to the bottom of the ply. 2x2 or 3x2 ought to do it, I guess?

- That's about it! Finish by sanding, to smooth and to round sharp
edges, and then oil, varnish or paint. Add a desk, floor cushions or
whatever underneath, and probably a light or two. I do recommend
doing a Google image search for "loft bed" or something, to
get ideas. Makendo's design is a great reference, though. I found it
helpful to check out my plans for my daughters’ beds with a friend
who’s more knowledgeable than me, and he made some very useful

makendo (author)AlessandroP472016-05-11

That sounds more like a closet. I think it would be tough - it would pretty much fill the room...

AlessandroP47 (author)2016-05-11

is it possible to accomodate this project for a 3mt x 1.13 mt very small room? :\

See my response above

MarcelS9 made it! (author)2017-01-14

I fell in love with this design the moment I saw it. Great idea! Until I finally built it for my daughter it took a few months, though. I managed to finish it right before Christmas and the new owner and her little sister both love it. Hanging thick blankets from the top gives them a nice "cave" to hide and play.I used Arolla Pine / Swiss Stone Pine (Pinus cembra), a fantastically smelling wood. As it is fairly soft and thus scratches easily I enforced the front of the steps with beech.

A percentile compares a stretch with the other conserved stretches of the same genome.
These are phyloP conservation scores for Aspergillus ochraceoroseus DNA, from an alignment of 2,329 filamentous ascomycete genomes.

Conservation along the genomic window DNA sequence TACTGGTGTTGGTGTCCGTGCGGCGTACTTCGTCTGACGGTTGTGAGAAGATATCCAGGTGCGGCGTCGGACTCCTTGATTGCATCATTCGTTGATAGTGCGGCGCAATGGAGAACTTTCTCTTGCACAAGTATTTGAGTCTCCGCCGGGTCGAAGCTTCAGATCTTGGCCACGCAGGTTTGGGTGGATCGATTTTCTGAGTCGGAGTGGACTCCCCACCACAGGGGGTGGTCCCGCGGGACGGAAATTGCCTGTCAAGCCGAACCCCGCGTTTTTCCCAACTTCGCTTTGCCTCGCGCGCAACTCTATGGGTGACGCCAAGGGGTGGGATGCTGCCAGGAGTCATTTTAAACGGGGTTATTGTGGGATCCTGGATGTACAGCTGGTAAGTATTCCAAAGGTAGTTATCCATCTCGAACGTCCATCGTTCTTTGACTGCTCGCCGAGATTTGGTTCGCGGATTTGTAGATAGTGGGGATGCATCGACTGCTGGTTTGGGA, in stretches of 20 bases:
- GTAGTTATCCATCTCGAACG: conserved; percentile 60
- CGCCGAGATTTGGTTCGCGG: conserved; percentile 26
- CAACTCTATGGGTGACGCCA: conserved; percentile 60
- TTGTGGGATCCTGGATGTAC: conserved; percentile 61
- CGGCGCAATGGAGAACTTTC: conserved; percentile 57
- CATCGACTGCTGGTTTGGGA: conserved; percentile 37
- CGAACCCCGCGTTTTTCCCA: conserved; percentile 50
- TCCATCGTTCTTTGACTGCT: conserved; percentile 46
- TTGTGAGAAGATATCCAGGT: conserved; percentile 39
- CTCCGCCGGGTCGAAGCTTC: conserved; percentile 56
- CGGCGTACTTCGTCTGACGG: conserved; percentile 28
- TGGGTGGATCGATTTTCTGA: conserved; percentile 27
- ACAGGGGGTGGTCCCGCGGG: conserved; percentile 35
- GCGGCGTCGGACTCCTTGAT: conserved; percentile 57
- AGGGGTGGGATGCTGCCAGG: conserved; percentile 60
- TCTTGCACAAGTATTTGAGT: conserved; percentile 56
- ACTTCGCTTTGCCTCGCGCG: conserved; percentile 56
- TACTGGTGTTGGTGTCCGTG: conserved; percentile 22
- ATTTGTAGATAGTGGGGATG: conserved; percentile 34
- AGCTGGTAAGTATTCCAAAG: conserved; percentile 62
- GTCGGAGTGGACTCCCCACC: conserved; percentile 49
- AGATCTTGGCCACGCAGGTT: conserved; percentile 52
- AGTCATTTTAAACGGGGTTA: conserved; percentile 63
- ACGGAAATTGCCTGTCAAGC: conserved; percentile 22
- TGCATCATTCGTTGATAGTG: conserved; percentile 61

makendo (author)MarcelS92017-01-14

Superb! Great finish quality, love the dados and the contrasting beech fronts. Awesome job, thanks for posting the pictures!

Jack of Some Trades (author)2016-09-15

Do you think that this design will be able to accommodate a double bed? Obviously I would have to change the dimensions, but do you think that the design could support the change in weight?

Oh yes, no problem. See step 5 for recommendations. This bed is massively overengineered. Double bed gets you more shelving, too!

JennE9 made it! (author)2016-07-06

Thank you so much for the plans. We had so much fun building this and then adding a few things to make it our own. My 5 year old is in love.

makendo (author)JennE92016-07-13

Very cool! Love the slide and climbing wall. Awesome job

JennE9 made it! (author)2016-07-11